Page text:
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Thread: Joint Failure Task

  1. #1
    Associate Engineer
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    Joint Failure Task

    I am stumped by the following question given to me to prepare an answer for. Although it is not expected for me to have the exact and correct answer, I would like to have someone point me to the right direction. Thank you.

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    Last edited by Kelly Bramble; 03-10-2013 at 09:29 AM.

  2. #2
    Technical Fellow
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    What you are being asked here is to think and "feel" how that joint works and what and where loads will be pinpointed to. Asking here for direction is totally contrary to the idea behind it. They spell it out for you, you are to think about this.

    If you are pursuing a career in Engineering it is imperative that you can look at something and get a "feel" for what is or might be happening. If you do not have this innate ability, then Engineering may be a hard row to hoe for you. I don't mean to sound elitist, but unless you already have that "feel" for things mechanical, a lot of understanding problems will take much, much more work.

  3. #3
    Technical Fellow jboggs's Avatar
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    I'm not sure how this fits in with the stated policy of this forum on helping with homework, but...

    One thing that always helped me is to learn to "put myself" in the position of each component of a design, and try to look at its environment from its point of view. I know this sounds awfully touchy-feely for an engineer, but there is some common sense here. For example, if you are one of the two bolts in this scenario, you don't "know" that any other bolts even exist, much less how many there are. You don't "know" how long either of the connected pieces are. You don't "know" where any of the forces or supports are. You have no idea how much torque or moment is involved because for all intents and purposes you are a single point. What do you "know"? You know how much tension you are under because you feel it. You "know" how much lateral force (shear load) you are feeling from each of the two members you touch. You "know" how much the stress is at the root of each threads because you feel it. So, how many possible modes of failure are revealed by looking at things that way? Several.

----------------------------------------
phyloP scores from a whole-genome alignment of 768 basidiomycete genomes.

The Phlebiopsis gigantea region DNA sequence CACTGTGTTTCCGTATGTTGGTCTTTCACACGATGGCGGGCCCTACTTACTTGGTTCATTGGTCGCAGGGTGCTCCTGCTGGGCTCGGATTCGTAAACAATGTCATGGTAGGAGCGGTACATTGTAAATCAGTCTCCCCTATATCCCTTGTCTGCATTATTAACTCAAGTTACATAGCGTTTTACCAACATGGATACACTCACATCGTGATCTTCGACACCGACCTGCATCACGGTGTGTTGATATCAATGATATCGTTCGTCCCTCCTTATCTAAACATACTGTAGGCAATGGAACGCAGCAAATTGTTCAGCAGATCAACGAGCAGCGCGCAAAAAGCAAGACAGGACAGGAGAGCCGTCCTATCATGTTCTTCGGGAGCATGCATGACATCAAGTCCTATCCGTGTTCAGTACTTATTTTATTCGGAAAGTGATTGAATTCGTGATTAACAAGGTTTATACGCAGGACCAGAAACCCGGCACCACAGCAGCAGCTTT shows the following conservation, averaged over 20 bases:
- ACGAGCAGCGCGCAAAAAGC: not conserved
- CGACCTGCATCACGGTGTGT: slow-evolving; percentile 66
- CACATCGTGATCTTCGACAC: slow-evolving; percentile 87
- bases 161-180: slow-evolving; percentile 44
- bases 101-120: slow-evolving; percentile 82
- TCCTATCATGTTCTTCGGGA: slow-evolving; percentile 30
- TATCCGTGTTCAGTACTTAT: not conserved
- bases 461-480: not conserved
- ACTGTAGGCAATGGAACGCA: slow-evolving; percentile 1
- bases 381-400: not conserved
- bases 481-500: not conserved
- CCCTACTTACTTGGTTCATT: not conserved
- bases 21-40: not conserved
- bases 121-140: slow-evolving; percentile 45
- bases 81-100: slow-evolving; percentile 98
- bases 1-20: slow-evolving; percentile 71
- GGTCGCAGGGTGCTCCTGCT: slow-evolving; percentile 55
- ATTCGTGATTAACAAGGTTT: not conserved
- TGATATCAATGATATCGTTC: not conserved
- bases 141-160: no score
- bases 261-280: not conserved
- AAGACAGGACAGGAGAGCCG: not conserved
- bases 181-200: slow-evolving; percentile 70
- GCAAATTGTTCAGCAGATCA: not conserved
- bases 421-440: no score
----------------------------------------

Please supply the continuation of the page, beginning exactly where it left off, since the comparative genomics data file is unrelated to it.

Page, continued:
You can go through a similar analysis for each component. Hope that helps. Just one old fart's way of thinking.

  4. #4
    Associate Engineer
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    Thanks for your very helpful post jboggs. I am quite a visual person, so I can see how each component is affecting one another, and like you said, it does help me a lot. Before my post I did think of a few possible modes of failure, but did not think of the stripping of the thread under stress!
    I know this sounds like an excuse, PinkertonD, but I just recently transfer to Engineering so maybe my analytical thinking and problem solving skills are not up to scratch. When I post the question, I wasn't expecting an answer, more like, for people to help me see the question in a different light. Thank you for taking your time to respond.

  5. #5
    Engineer PierArg's Avatar
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    Hi Raikoh,
    I'm sorry you minded for Pinkerton's answer.
    I'm sure he didn't want to blame you. I think he just wanted to encourage you to face your problem by yourself.

    As you know, forums are plenty of people who believes that members can do homework for them...but this is NOT your situation.

    If I can give you an advice, the next time you could put your question together with your own solution. In this way you can ask not "the solution" but what other people think about it.
    You'll see you receive much more answers.

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